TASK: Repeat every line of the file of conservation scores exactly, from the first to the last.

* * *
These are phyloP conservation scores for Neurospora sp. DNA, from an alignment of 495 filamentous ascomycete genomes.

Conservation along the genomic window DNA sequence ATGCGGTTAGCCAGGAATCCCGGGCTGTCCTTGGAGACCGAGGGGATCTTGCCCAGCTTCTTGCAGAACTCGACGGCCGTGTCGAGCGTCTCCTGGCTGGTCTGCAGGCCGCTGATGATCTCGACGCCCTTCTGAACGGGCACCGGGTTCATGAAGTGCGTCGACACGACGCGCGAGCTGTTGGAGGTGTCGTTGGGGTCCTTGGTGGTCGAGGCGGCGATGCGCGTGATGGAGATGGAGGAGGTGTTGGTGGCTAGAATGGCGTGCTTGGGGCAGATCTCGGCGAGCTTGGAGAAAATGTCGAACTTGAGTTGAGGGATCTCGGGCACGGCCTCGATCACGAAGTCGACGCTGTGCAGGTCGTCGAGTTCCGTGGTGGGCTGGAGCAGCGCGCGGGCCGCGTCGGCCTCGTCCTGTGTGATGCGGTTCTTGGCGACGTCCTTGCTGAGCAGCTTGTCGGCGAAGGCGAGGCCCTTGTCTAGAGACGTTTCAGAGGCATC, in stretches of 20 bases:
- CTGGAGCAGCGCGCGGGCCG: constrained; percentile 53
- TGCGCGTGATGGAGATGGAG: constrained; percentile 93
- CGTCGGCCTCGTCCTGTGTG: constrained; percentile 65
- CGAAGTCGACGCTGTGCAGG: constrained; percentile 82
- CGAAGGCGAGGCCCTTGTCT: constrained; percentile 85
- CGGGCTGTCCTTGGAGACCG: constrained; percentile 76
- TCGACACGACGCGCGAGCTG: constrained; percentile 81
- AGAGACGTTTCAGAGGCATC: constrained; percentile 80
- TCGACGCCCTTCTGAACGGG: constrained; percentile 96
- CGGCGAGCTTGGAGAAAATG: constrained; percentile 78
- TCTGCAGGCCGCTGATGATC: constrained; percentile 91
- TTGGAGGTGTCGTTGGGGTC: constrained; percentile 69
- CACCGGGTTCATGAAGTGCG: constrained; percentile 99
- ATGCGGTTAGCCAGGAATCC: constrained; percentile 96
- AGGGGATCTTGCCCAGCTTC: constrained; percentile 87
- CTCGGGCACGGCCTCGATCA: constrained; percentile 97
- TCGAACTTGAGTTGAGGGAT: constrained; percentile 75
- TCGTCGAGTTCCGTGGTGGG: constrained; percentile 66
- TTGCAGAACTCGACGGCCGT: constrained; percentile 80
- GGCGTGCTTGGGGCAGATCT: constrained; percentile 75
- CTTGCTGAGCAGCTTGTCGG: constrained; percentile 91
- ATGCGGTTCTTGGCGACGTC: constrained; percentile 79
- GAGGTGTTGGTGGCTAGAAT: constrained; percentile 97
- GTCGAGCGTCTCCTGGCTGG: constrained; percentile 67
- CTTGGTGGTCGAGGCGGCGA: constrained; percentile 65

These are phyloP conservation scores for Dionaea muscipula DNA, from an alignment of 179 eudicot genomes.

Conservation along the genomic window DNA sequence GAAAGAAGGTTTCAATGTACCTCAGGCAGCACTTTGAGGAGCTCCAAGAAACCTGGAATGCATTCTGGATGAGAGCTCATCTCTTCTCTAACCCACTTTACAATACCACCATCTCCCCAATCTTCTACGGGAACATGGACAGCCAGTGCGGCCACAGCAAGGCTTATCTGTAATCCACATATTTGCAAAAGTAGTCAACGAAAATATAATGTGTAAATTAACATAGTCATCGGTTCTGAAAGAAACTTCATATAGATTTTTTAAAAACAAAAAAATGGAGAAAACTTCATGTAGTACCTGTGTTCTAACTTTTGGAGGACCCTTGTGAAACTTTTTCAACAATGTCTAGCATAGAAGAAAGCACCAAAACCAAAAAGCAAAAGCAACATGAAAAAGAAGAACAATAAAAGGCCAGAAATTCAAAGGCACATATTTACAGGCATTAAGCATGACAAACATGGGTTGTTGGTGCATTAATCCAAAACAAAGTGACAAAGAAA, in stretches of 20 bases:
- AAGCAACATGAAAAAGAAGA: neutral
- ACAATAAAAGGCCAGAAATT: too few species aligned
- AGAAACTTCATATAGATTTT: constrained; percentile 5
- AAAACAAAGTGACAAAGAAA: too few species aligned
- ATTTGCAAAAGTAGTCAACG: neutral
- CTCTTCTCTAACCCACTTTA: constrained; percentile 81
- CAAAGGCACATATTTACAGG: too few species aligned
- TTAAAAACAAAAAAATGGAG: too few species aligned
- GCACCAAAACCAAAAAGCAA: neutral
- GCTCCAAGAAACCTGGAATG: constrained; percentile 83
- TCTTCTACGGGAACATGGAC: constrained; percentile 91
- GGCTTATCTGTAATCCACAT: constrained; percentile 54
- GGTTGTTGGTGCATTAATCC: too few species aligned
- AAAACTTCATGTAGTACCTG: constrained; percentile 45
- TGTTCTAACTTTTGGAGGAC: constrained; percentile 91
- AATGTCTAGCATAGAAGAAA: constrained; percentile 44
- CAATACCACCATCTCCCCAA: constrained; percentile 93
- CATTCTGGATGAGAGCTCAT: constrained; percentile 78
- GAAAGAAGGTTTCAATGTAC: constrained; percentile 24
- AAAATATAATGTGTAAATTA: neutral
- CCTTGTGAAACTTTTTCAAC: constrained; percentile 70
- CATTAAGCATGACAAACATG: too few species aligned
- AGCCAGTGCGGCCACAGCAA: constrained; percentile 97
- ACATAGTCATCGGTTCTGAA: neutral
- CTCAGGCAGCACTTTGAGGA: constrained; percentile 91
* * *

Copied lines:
These are phyloP conservation scores for Neurospora sp. DNA, from an alignment of 495 filamentous ascomycete genomes.

Conservation along the genomic window DNA sequence ATGCGGTTAGCCAGGAATCCCGGGCTGTCCTTGGAGACCGAGGGGATCTTGCCCAGCTTCTTGCAGAACTCGACGGCCGTGTCGAGCGTCTCCTGGCTGGTCTGCAGGCCGCTGATGATCTCGACGCCCTTCTGAACGGGCACCGGGTTCATGAAGTGCGTCGACACGACGCGCGAGCTGTTGGAGGTGTCGTTGGGGTCCTTGGTGGTCGAGGCGGCGATGCGCGTGATGGAGATGGAGGAGGTGTTGGTGGCTAGAATGGCGTGCTTGGGGCAGATCTCGGCGAGCTTGGAGAAAATGTCGAACTTGAGTTGAGGGATCTCGGGCACGGCCTCGATCACGAAGTCGACGCTGTGCAGGTCGTCGAGTTCCGTGGTGGGCTGGAGCAGCGCGCGGGCCGCGTCGGCCTCGTCCTGTGTGATGCGGTTCTTGGCGACGTCCTTGCTGAGCAGCTTGTCGGCGAAGGCGAGGCCCTTGTCTAGAGACGTTTCAGAGGCATC, in stretches of 20 bases:
- CTGGAGCAGCGCGCGGGCCG: constrained; percentile 53
- TGCGCGTGATGGAGATGGAG: constrained; percentile 93
- CGTCGGCCTCGTCCTGTGTG: constrained; percentile 65
- CGAAGTCGACGCTGTGCAGG: constrained; percentile 82
- CGAAGGCGAGGCCCTTGTCT: constrained; percentile 85
- CGGGCTGTCCTTGGAGACCG: constrained; percentile 76
- TCGACACGACGCGCGAGCTG: constrained; percentile 81
- AGAGACGTTTCAGAGGCATC: constrained; percentile 80
- TCGACGCCCTTCTGAACGGG: constrained; percentile 96
- CGGCGAGCTTGGAGAAAATG: constrained; percentile 78
- TCTGCAGGCCGCTGATGATC: constrained; percentile 91
- TTGGAGGTGTCGTTGGGGTC: constrained; percentile 69
- CACCGGGTTCATGAAGTGCG: constrained; percentile 99
- ATGCGGTTAGCCAGGAATCC: constrained; percentile 96
- AGGGGATCTTGCCCAGCTTC: constrained; percentile 87
- CTCGGGCACGGCCTCGATCA: constrained; percentile 97
- TCGAACTTGAGTTGAGGGAT: constrained; percentile 75
- TCGTCGAGTTCCGTGGTGGG: constrained; percentile 66
- TTGCAGAACTCGACGGCCGT: constrained; percentile 80
- GGCGTGCTTGGGGCAGATCT: constrained; percentile 75
- CTTGCTGAGCAGCTTGTCGG: constrained; percentile 91
- ATGCGGTTCTTGGCGACGTC: constrained; percentile 79
- GAGGTGTTGGTGGCTAGAAT: constrained; percentile 97
- GTCGAGCGTCTCCTGGCTGG: constrained; percentile 67
- CTTGGTGGTCGAGGCGGCGA: constrained; percentile 65

These are phyloP conservation scores for Dionaea muscipula DNA, from an alignment of 179 eudicot genomes.

Conservation along the genomic window DNA sequence GAAAGAAGGTTTCAATGTACCTCAGGCAGCACTTTGAGGAGCTCCAAGAAACCTGGAATGCATTCTGGATGAGAGCTCATCTCTTCTCTAACCCACTTTACAATACCACCATCTCCCCAATCTTCTACGGGAACATGGACAGCCAGTGCGGCCACAGCAAGGCTTATCTGTAATCCACATATTTGCAAAAGTAGTCAACGAAAATATAATGTGTAAATTAACATAGTCATCGGTTCTGAAAGAAACTTCATATAGATTTTTTAAAAACAAAAAAATGGAGAAAACTTCATGTAGTACCTGTGTTCTAACTTTTGGAGGACCCTTGTGAAACTTTTTCAACAATGTCTAGCATAGAAGAAAGCACCAAAACCAAAAAGCAAAAGCAACATGAAAAAGAAGAACAATAAAAGGCCAGAAATTCAAAGGCACATATTTACAGGCATTAAGCATGACAAACATGGGTTGTTGGTGCATTAATCCAAAACAAAGTGACAAAGAAA, in stretches of 20 bases:
- AAGCAACATGAAAAAGAAGA: neutral
- ACAATAAAAGGCCAGAAATT: too few species aligned
- AGAAACTTCATATAGATTTT: constrained; percentile 5
- AAAACAAAGTGACAAAGAAA: too few species aligned
- ATTTGCAAAAGTAGTCAACG: neutral
- CTCTTCTCTAACCCACTTTA: constrained; percentile 81
- CAAAGGCACATATTTACAGG: too few species aligned
- TTAAAAACAAAAAAATGGAG: too few species aligned
- GCACCAAAACCAAAAAGCAA: neutral
- GCTCCAAGAAACCTGGAATG: constrained; percentile 83
- TCTTCTACGGGAACATGGAC: constrained; percentile 91
- GGCTTATCTGTAATCCACAT: constrained; percentile 54
- GGTTGTTGGTGCATTAATCC: too few species aligned
- AAAACTTCATGTAGTACCTG: constrained; percentile 45
- TGTTCTAACTTTTGGAGGAC: constrained; percentile 91
- AATGTCTAGCATAGAAGAAA: constrained; percentile 44
- CAATACCACCATCTCCCCAA: constrained; percentile 93
- CATTCTGGATGAGAGCTCAT: constrained; percentile 78
- GAAAGAAGGTTTCAATGTAC: constrained; percentile 24
- AAAATATAATGTGTAAATTA: neutral
- CCTTGTGAAACTTTTTCAAC: constrained; percentile 70
- CATTAAGCATGACAAACATG: too few species aligned
- AGCCAGTGCGGCCACAGCAA: constrained; percentile 97
- ACATAGTCATCGGTTCTGAA: neutral
- CTCAGGCAGCACTTTGAGGA: constrained; percentile 91